The near book-length profile investigated the apparent dislike the senators have for each other, but also highlighted the "nuanced" way in which the two side with liberal policies. "But voting with the Democrats has never fazed Snowe, especially after weeks of rumination," readers learn.
Regarding Snowe's decision to vote for acquitting Bill Clinton during impeachment, Sherrill narrated, "This nuanced decision making and openness to Democratic initiatives has fueled a tea party Web site called 'Mainers for Snowe Removal,' which displays a photograph of the smiling senator with her head being scooped up by a giant snow shovel."
When Maine Republican Olympia Snowe backed aspects of health care reform early last fall, CBS’s Nancy Cordes cheered the "rebel Republican." Now that Snowe is sounding a tougher, more skeptical tone on the legislation, how will journalists treat the moderate Senator?
Appearing on Thursday’s edition of On the Record, host Greta Van Susteren asked Snowe if health care was dead. She bluntly replied, "I think that this particular legislation. I think its going to be very difficult to reach an agreement even within, I think, the Democratic caucus in both the House and Senate to accept this legislation one way or the other."
The advocacy on display Monday by "CBS Evening News" anchor Katie Couric was almost unimaginable.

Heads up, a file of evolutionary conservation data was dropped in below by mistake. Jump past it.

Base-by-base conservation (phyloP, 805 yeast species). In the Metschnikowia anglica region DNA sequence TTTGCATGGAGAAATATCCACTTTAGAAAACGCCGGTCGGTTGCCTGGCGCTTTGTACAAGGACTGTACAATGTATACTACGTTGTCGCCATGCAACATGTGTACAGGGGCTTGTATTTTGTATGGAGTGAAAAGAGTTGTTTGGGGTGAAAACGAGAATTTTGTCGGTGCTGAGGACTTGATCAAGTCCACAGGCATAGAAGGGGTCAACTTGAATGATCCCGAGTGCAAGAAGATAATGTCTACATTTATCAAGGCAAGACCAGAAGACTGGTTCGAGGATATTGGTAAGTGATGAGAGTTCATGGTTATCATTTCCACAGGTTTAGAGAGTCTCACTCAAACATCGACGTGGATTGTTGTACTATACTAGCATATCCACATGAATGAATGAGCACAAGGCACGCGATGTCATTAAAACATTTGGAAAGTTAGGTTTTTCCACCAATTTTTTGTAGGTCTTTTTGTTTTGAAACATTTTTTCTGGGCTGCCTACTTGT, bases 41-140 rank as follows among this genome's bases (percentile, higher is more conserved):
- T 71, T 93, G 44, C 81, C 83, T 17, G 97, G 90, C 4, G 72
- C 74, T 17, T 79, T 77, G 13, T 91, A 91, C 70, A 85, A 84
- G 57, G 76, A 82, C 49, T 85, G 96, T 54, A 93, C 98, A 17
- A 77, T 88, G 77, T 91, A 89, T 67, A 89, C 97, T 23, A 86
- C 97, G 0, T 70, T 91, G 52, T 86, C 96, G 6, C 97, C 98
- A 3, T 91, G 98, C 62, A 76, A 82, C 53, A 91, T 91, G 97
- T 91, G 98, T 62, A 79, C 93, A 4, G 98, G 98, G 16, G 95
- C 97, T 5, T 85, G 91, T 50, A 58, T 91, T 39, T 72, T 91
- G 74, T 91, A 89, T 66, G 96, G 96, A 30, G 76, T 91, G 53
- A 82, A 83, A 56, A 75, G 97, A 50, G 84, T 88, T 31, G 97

In her "Notebook" video posted at CBSNews.com, Couric read a poem fashioned after Clement Clarke Moore's classic "The Night Before Christmas."
Without any regard for hiding her position on healthcare reform legislation currently before Congress, Couric used the coming holidays as an excuse to wax poetic about her wish that Sen. Olympia Snowe (R-Maine) would "save Harry Reid's Christmas with a deal she brought forth" (video embedded below the fold with poem transcript, h/t Story Balloon, file photo):
George Will on Sunday accused the media of manufacturing the return of government mandated healthcare to the current reform debate.
Discussing the subject on the recent installment of ABC's "This Week," Will said it was highly unlikely Democrats actually have the votes for what they call a "public option," but the media are assisting them in "cleverly and skillfully manufacturing a sense of inevitability that they hope will be self-fulfilling."
In effect, although it is quite doubtful the votes are currently there for any form of government run healthcare, the press are doing their darnedest to change that (video embedded below the fold with partial transcript):